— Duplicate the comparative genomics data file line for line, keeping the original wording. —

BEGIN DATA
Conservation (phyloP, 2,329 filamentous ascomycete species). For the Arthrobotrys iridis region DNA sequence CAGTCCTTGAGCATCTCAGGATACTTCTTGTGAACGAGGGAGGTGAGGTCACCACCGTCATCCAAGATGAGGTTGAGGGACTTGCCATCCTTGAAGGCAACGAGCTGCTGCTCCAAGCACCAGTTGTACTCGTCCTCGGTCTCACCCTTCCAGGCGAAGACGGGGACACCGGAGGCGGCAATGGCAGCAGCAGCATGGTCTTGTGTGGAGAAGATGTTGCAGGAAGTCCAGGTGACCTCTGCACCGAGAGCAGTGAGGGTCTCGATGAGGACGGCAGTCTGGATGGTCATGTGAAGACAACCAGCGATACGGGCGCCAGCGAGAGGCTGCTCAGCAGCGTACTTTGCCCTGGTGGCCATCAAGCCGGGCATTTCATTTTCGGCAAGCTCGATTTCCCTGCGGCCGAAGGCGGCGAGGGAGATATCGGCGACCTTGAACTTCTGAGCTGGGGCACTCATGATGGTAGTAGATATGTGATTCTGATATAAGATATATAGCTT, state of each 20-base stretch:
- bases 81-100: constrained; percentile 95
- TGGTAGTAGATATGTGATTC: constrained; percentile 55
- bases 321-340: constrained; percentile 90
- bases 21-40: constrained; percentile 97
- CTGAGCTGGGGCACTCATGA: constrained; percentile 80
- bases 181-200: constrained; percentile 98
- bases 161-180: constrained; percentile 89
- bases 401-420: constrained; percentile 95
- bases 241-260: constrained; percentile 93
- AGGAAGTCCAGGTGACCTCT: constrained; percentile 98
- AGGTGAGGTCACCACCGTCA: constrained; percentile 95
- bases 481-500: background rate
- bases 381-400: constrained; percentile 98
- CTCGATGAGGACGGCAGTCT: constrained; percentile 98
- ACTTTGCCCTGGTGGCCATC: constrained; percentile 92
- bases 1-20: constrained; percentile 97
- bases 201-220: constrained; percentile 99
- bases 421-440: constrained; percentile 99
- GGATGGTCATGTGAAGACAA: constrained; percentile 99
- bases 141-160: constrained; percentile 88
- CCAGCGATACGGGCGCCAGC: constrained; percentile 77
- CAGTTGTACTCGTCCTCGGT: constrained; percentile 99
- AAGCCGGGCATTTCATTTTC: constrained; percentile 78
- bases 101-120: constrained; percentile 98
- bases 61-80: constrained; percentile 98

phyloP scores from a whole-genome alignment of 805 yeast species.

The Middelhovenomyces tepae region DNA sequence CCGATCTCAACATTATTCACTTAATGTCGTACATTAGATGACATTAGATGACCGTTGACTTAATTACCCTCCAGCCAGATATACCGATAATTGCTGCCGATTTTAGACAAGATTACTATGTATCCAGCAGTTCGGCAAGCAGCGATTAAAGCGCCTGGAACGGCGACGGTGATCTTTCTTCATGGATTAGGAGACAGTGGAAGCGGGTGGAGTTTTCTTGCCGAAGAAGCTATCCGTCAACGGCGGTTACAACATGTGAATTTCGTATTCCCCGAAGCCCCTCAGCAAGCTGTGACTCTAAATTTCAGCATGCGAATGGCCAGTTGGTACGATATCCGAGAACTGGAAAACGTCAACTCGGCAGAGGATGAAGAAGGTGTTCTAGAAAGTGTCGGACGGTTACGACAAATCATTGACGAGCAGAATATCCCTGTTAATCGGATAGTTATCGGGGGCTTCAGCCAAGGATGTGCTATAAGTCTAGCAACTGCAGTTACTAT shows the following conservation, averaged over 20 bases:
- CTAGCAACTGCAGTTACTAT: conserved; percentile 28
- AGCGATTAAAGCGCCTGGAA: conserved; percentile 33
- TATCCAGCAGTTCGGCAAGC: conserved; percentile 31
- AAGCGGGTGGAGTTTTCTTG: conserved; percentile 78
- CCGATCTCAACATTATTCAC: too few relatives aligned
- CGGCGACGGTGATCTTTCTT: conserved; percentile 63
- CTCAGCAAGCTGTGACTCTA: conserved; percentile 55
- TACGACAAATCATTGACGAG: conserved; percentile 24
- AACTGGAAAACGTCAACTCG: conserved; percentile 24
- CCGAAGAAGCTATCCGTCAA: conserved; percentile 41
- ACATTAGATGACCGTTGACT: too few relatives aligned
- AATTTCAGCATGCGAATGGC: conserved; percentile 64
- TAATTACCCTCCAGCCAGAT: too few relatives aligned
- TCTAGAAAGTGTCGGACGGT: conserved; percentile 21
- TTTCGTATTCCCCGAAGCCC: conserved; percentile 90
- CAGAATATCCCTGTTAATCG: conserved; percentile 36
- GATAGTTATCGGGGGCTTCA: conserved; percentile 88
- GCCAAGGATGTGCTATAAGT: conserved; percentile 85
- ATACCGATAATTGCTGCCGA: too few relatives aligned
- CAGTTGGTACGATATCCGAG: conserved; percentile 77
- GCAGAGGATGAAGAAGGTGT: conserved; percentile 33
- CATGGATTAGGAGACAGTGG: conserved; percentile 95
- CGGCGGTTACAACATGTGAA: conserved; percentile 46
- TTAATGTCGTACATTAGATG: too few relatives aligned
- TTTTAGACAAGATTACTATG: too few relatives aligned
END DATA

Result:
Conservation (phyloP, 2,329 filamentous ascomycete species). For the Arthrobotrys iridis region DNA sequence CAGTCCTTGAGCATCTCAGGATACTTCTTGTGAACGAGGGAGGTGAGGTCACCACCGTCATCCAAGATGAGGTTGAGGGACTTGCCATCCTTGAAGGCAACGAGCTGCTGCTCCAAGCACCAGTTGTACTCGTCCTCGGTCTCACCCTTCCAGGCGAAGACGGGGACACCGGAGGCGGCAATGGCAGCAGCAGCATGGTCTTGTGTGGAGAAGATGTTGCAGGAAGTCCAGGTGACCTCTGCACCGAGAGCAGTGAGGGTCTCGATGAGGACGGCAGTCTGGATGGTCATGTGAAGACAACCAGCGATACGGGCGCCAGCGAGAGGCTGCTCAGCAGCGTACTTTGCCCTGGTGGCCATCAAGCCGGGCATTTCATTTTCGGCAAGCTCGATTTCCCTGCGGCCGAAGGCGGCGAGGGAGATATCGGCGACCTTGAACTTCTGAGCTGGGGCACTCATGATGGTAGTAGATATGTGATTCTGATATAAGATATATAGCTT, state of each 20-base stretch:
- bases 81-100: constrained; percentile 95
- TGGTAGTAGATATGTGATTC: constrained; percentile 55
- bases 321-340: constrained; percentile 90
- bases 21-40: constrained; percentile 97
- CTGAGCTGGGGCACTCATGA: constrained; percentile 80
- bases 181-200: constrained; percentile 98
- bases 161-180: constrained; percentile 89
- bases 401-420: constrained; percentile 95
- bases 241-260: constrained; percentile 93
- AGGAAGTCCAGGTGACCTCT: constrained; percentile 98
- AGGTGAGGTCACCACCGTCA: constrained; percentile 95
- bases 481-500: background rate
- bases 381-400: constrained; percentile 98
- CTCGATGAGGACGGCAGTCT: constrained; percentile 98
- ACTTTGCCCTGGTGGCCATC: constrained; percentile 92
- bases 1-20: constrained; percentile 97
- bases 201-220: constrained; percentile 99
- bases 421-440: constrained; percentile 99
- GGATGGTCATGTGAAGACAA: constrained; percentile 99
- bases 141-160: constrained; percentile 88
- CCAGCGATACGGGCGCCAGC: constrained; percentile 77
- CAGTTGTACTCGTCCTCGGT: constrained; percentile 99
- AAGCCGGGCATTTCATTTTC: constrained; percentile 78
- bases 101-120: constrained; percentile 98
- bases 61-80: constrained; percentile 98

phyloP scores from a whole-genome alignment of 805 yeast species.

The Middelhovenomyces tepae region DNA sequence CCGATCTCAACATTATTCACTTAATGTCGTACATTAGATGACATTAGATGACCGTTGACTTAATTACCCTCCAGCCAGATATACCGATAATTGCTGCCGATTTTAGACAAGATTACTATGTATCCAGCAGTTCGGCAAGCAGCGATTAAAGCGCCTGGAACGGCGACGGTGATCTTTCTTCATGGATTAGGAGACAGTGGAAGCGGGTGGAGTTTTCTTGCCGAAGAAGCTATCCGTCAACGGCGGTTACAACATGTGAATTTCGTATTCCCCGAAGCCCCTCAGCAAGCTGTGACTCTAAATTTCAGCATGCGAATGGCCAGTTGGTACGATATCCGAGAACTGGAAAACGTCAACTCGGCAGAGGATGAAGAAGGTGTTCTAGAAAGTGTCGGACGGTTACGACAAATCATTGACGAGCAGAATATCCCTGTTAATCGGATAGTTATCGGGGGCTTCAGCCAAGGATGTGCTATAAGTCTAGCAACTGCAGTTACTAT shows the following conservation, averaged over 20 bases:
- CTAGCAACTGCAGTTACTAT: conserved; percentile 28
- AGCGATTAAAGCGCCTGGAA: conserved; percentile 33
- TATCCAGCAGTTCGGCAAGC: conserved; percentile 31
- AAGCGGGTGGAGTTTTCTTG: conserved; percentile 78
- CCGATCTCAACATTATTCAC: too few relatives aligned
- CGGCGACGGTGATCTTTCTT: conserved; percentile 63
- CTCAGCAAGCTGTGACTCTA: conserved; percentile 55
- TACGACAAATCATTGACGAG: conserved; percentile 24
- AACTGGAAAACGTCAACTCG: conserved; percentile 24
- CCGAAGAAGCTATCCGTCAA: conserved; percentile 41
- ACATTAGATGACCGTTGACT: too few relatives aligned
- AATTTCAGCATGCGAATGGC: conserved; percentile 64
- TAATTACCCTCCAGCCAGAT: too few relatives aligned
- TCTAGAAAGTGTCGGACGGT: conserved; percentile 21
- TTTCGTATTCCCCGAAGCCC: conserved; percentile 90
- CAGAATATCCCTGTTAATCG: conserved; percentile 36
- GATAGTTATCGGGGGCTTCA: conserved; percentile 88
- GCCAAGGATGTGCTATAAGT: conserved; percentile 85
- ATACCGATAATTGCTGCCGA: too few relatives aligned
- CAGTTGGTACGATATCCGAG: conserved; percentile 77
- GCAGAGGATGAAGAAGGTGT: conserved; percentile 33
- CATGGATTAGGAGACAGTGG: conserved; percentile 95
- CGGCGGTTACAACATGTGAA: conserved; percentile 46
- TTAATGTCGTACATTAGATG: too few relatives aligned
- TTTTAGACAAGATTACTATG: too few relatives aligned